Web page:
- The Washington Times - Thursday, August 2, 2001

Residents of the Brookland community in Northeast D.C. yesterday crowded into the monthly hearing of the Alcoholic Beverage Commission to challenge the liquor license renewal of Nate's Comfort Zone.
So many came that the meeting will continue Sept. 5.
The community is divided on the issue, with longtime, mostly black residents supporting the license renewal, while more recent arrivals, mostly white, are opposed.
Protestors said weekend bar patrons constantly fight, urinate, loiter, curse, park illegally and litter yards and the street. Bar supporters say white residents are trying to force Nate's black clientele and black owner, Nathan Murray, out of the neighborhood.
Mr. Murray's lawyer, Michael Levy, yesterday asked for a continuance until the ABC investigator's report was complete and another witness could be found, but the motion was denied. Mr. Levy presented seven of his initial 12 witnesses.
Head complainant and lawyer Ed Gilbride had an opportunity yesterday to present his side of the argument, which included four videotapes of presumed patrons causing disruption in the area and two or three witnesses.
The case tests the District's new statute, which states that the Advisory Neighborhood Commission has "great weight" in these circumstances. Advisory Neighborhood Commissioner Darcy Flynn said the ANC will meet today at 6 p.m. to vote on whether to endorse his testimony against the license renewal.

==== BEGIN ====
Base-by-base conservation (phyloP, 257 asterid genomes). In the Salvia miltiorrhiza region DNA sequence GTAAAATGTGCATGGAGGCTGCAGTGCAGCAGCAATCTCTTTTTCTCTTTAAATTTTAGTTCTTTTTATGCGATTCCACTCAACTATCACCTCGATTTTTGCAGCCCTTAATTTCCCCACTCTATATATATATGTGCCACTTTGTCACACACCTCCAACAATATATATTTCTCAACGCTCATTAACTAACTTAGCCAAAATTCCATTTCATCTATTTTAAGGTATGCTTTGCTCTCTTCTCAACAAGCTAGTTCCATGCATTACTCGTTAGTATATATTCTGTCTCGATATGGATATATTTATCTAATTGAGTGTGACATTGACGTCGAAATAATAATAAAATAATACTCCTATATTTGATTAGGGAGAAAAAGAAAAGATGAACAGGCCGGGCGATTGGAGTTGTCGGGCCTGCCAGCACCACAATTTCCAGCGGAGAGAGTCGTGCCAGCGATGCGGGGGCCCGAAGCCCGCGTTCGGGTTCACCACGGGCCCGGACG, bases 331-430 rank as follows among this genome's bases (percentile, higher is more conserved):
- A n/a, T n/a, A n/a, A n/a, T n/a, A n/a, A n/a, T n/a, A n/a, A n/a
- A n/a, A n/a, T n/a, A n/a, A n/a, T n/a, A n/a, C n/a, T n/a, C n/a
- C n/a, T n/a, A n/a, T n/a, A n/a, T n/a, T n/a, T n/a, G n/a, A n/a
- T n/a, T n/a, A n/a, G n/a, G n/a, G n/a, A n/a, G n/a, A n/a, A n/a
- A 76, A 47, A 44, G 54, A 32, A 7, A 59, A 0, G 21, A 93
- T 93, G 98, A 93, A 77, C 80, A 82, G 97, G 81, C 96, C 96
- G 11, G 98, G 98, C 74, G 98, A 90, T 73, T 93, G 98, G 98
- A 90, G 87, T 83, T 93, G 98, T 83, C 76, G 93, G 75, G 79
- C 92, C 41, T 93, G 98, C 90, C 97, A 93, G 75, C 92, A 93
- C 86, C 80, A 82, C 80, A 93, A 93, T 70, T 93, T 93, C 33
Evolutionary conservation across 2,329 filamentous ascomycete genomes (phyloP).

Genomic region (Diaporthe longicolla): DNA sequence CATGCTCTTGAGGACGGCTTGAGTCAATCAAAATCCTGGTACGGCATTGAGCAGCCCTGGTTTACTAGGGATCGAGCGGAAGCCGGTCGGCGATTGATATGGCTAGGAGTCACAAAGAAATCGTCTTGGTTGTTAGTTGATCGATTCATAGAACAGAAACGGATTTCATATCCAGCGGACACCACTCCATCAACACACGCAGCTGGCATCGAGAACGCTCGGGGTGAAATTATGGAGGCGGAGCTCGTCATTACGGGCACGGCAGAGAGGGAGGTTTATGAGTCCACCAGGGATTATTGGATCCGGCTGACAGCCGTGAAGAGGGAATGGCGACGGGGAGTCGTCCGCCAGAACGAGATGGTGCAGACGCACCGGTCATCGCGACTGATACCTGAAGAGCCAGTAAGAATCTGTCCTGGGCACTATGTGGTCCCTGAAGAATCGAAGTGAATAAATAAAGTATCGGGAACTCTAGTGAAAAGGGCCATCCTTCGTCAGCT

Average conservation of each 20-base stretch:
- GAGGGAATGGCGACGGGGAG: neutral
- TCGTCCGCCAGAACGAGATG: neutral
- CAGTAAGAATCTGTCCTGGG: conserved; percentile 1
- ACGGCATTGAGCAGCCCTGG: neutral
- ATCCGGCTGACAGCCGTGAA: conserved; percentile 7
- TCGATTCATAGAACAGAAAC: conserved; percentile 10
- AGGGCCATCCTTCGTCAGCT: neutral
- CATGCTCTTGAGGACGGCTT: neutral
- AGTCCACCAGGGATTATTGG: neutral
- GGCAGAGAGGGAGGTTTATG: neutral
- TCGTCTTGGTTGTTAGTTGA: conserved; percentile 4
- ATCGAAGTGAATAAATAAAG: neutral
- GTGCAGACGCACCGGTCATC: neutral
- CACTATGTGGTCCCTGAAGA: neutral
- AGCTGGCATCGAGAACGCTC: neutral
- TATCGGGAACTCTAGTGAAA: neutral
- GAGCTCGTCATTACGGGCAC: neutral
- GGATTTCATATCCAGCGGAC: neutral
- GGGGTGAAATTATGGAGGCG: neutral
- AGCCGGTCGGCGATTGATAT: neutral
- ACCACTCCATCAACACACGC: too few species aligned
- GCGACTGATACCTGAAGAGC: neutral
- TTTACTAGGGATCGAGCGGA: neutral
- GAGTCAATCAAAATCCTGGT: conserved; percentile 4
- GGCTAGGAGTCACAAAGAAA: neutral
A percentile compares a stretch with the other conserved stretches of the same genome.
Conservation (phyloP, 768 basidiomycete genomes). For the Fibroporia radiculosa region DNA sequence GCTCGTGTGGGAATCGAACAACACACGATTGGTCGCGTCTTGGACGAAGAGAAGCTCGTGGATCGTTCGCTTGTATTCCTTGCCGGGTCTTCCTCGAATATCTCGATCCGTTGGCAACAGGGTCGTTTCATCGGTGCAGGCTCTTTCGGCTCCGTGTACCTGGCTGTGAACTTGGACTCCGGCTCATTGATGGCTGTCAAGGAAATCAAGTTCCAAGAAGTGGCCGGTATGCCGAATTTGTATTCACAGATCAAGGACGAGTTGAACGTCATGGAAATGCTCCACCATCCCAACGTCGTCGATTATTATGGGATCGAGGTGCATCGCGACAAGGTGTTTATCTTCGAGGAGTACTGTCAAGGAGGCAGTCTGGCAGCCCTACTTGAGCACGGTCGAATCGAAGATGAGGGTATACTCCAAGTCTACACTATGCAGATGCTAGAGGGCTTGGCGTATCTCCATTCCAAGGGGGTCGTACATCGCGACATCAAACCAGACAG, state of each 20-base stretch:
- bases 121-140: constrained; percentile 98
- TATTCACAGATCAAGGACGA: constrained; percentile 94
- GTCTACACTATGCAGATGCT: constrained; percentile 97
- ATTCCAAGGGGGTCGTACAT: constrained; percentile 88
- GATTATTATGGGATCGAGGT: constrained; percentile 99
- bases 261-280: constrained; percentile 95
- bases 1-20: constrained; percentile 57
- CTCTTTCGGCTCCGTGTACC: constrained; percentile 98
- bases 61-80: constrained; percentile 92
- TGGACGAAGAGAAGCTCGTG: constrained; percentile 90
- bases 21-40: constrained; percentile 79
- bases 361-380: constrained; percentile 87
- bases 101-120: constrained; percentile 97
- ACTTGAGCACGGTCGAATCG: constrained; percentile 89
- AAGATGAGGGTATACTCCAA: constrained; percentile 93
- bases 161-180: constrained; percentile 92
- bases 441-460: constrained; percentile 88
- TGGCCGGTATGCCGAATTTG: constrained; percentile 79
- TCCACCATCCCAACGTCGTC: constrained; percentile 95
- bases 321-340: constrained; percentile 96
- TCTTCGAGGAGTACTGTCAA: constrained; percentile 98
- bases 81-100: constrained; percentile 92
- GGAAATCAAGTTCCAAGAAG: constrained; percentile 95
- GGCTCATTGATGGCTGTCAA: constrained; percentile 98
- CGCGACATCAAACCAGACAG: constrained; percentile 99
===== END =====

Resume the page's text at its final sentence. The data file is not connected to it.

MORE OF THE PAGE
At the beginning of the meeting, ABC Chairman Roderic L. Woodson addressed concerns that the board is in favor of business interests.
"There is no fix in at this board," Mr. Woodson said.
"There never has been on this board, although I cannot assume that for our predecessors."
Mr. Levy and Mr. Murray's supporters said the ruckus neighbors are griping about comes from people outside the bar, not patrons.
Albert Ceccone, a real estate agent, denied claims that Nate's decreased property values. He said the community has had a 16 percent rise in property value recently. Only two other neighborhoods in the District have experienced a larger increase, he said.
Lavina Jernagin has lived across the street from Nate's since 1956. There were a few minor noise problems over the years, but everyone tolerated it — maybe because the owner of the club was white, Ms. Jernagin said.
She said there were problems earlier this year when the bar began playing hip-hop and top 40 tunes. On Fridays some people would come down the street from other bars and stand on the corner of 12th and Kerney streets NE.
"I think they want this black business owner out of the neighborhood," she said.
Once Mr. Murray was notified of problems, he hired a guard to stop people from loitering, aimed speakers away from the doors, lowered the volume and changed the music back to jazz and oldies. Mr. Murray said his clientele has always been middle-aged people, not the youngsters, who are causing the trouble.
Most residents feel the race issue is being played up too much.
Brookland resident Jeff Wilson supports a suspension of the bar's license. He said the community has been trying to curb the rowdy behavior of nearby Catholic University students.
"I think the race card is irrelevant," Mr. Wilson said.
"We just want something done. I've seen the tapes from a neighbor, and they are pretty bad."

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